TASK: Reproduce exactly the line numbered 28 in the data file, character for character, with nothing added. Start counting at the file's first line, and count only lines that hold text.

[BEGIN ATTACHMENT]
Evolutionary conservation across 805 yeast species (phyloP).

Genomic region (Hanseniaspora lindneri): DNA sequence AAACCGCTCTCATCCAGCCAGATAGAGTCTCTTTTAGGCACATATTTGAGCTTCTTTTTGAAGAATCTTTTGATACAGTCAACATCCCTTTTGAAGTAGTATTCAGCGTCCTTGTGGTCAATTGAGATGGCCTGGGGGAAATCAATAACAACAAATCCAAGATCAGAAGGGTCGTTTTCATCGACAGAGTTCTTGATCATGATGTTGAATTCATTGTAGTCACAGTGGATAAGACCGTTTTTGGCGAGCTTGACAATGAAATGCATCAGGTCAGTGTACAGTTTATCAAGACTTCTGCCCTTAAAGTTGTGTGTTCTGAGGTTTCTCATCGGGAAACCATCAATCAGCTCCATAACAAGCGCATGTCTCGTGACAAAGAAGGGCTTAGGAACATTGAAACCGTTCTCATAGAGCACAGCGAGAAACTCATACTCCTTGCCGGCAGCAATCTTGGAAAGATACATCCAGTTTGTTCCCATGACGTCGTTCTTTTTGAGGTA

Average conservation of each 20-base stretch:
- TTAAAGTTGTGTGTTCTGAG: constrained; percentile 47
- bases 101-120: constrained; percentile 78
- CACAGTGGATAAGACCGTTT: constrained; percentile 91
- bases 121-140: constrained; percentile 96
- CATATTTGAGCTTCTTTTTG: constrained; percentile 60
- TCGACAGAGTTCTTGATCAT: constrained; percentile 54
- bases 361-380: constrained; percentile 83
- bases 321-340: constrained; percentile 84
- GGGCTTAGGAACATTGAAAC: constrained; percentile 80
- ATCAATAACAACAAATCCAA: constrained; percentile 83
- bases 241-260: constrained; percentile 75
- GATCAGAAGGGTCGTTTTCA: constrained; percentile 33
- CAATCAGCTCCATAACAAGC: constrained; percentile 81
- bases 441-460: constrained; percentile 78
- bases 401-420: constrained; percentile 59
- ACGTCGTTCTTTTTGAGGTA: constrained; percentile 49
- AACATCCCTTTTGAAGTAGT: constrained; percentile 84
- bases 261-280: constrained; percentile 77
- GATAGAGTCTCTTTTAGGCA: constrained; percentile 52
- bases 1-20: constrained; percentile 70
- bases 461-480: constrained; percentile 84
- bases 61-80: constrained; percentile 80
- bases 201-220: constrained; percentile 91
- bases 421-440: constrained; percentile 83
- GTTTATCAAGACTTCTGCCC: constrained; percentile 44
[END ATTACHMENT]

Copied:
- GTTTATCAAGACTTCTGCCC: constrained; percentile 44